lar -6 Il, the tabs will enter the aperture 61l inf-the fiap ,63 and, when-released, the projecting'por tions 14 will engagethe underlying edge portions ofthe material around theaperture 61. By this construction the collar is' retained against separation from` the apertured/ilap 63 and is frictionally maintained against'rotating movement` with respect to the carton but this'f'rictional retention isI n ot sufficiently strong to prevent intentionaliotation of .the collar when it'1 is de@l sired to vtwist the neck ofthe'bag in closing ther bag or, conversely,tountwist theneck of the bag when it is Adesired to dispense a portion or all of the contents; y. y ,v

As indicated alcove,-4 the Abag isr assembled to the 'collarby stretchingthe mouth ofthe bagl over the collar'and this'is ypreferably done while vthe tabs 12, 12 are in a ,downwardly displaced condition so that the edges of the bag that engage on the under sideof the'collar` will not en-.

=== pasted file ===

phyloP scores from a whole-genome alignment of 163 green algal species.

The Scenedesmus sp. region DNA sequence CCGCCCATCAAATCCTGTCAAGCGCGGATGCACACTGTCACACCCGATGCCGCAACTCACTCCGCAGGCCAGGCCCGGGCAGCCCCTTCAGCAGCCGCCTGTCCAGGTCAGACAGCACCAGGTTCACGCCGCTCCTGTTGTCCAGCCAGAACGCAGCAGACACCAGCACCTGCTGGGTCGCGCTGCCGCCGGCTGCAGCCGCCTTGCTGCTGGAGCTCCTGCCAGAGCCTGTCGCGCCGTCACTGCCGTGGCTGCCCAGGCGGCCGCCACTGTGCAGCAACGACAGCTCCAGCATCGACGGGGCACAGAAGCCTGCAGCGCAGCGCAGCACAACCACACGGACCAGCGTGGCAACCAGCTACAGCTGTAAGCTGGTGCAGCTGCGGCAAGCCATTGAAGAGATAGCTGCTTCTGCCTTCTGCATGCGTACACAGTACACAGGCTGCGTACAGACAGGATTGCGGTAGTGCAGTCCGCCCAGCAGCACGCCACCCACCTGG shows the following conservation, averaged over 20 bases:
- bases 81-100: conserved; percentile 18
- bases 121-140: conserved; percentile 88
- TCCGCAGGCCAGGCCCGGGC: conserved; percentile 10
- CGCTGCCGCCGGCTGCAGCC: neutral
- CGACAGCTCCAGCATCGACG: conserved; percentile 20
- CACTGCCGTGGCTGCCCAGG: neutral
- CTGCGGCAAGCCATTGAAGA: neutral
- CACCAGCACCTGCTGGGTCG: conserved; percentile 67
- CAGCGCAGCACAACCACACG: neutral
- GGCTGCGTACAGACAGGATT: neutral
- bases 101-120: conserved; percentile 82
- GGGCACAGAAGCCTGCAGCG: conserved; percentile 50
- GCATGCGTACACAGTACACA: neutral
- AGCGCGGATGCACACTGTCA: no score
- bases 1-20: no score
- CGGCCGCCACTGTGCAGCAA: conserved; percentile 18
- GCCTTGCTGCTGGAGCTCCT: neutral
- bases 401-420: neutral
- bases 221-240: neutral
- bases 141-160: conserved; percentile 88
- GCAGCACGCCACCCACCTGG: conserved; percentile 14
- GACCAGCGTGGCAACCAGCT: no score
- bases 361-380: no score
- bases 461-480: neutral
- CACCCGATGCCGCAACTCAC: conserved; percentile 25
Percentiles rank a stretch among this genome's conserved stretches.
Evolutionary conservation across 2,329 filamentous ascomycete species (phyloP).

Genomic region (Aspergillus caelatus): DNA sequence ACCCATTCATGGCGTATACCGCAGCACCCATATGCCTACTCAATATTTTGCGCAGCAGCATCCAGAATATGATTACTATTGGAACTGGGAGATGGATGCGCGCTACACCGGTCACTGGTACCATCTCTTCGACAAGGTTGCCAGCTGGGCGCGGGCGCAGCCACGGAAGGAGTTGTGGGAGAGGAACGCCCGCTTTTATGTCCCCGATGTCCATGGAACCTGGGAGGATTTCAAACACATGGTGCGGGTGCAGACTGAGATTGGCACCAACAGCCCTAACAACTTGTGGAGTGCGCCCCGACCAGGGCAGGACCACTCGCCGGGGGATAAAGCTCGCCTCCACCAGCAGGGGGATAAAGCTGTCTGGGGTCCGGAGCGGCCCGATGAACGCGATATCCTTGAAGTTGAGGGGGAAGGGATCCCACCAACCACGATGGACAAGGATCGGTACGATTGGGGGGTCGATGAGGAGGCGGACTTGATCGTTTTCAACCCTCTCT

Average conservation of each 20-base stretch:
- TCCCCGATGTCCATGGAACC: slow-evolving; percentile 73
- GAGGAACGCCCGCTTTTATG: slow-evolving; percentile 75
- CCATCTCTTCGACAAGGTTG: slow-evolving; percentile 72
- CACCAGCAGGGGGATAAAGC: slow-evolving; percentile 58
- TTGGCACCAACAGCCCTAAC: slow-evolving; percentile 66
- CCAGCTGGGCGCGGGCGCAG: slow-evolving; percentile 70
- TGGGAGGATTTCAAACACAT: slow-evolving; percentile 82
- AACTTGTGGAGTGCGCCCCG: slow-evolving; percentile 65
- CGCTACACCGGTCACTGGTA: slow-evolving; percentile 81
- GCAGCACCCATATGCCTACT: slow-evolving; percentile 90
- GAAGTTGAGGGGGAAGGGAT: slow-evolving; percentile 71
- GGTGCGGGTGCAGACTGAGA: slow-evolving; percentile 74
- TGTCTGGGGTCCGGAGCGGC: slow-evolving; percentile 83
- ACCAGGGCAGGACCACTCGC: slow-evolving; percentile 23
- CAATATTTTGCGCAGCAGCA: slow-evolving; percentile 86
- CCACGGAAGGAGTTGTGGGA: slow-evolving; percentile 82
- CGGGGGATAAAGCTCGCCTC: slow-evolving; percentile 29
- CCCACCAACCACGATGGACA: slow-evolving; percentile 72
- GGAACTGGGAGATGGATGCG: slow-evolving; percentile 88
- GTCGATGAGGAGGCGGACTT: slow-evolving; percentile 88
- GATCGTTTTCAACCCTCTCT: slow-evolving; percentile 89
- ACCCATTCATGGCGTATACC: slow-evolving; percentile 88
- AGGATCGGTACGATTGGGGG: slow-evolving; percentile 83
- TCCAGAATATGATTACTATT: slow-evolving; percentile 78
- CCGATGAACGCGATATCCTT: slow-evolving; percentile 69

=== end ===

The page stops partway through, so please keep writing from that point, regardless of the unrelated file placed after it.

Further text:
gage thetabs'. Thus, lthe tabs arer free to be` swung into and outof engaging relationshipiwith the edge portions of the aperture 61. After thev collar and the bag have beenjassembled the bodyy of the bag maybe introduced' into lthe carton 82; is herein illustrated l it. 4Due to the frictional relationship of the collarwith the-apertured flap, untwisting of the neck of the bag will be resisted.' Subsequent securing of the flap 60 over the collar 6| will still further increase the resistance to rotary movement of the collar and thus maintain` the bag inclosed condition during shipment and storage. The flap 66, may be held in closed position inany suitable way, such as-by means of a strip, of gummed tape. In therpresent instance the flap G6 is 'provided with'a locking tongue 66a adapted to be inserted,for locking engagement with the `hingeportion of fiap` 63, by vinserting it into th slot 60h formed along thehinge line` between the. flap 63 and the cartn side wall to which flap $3 isattached. l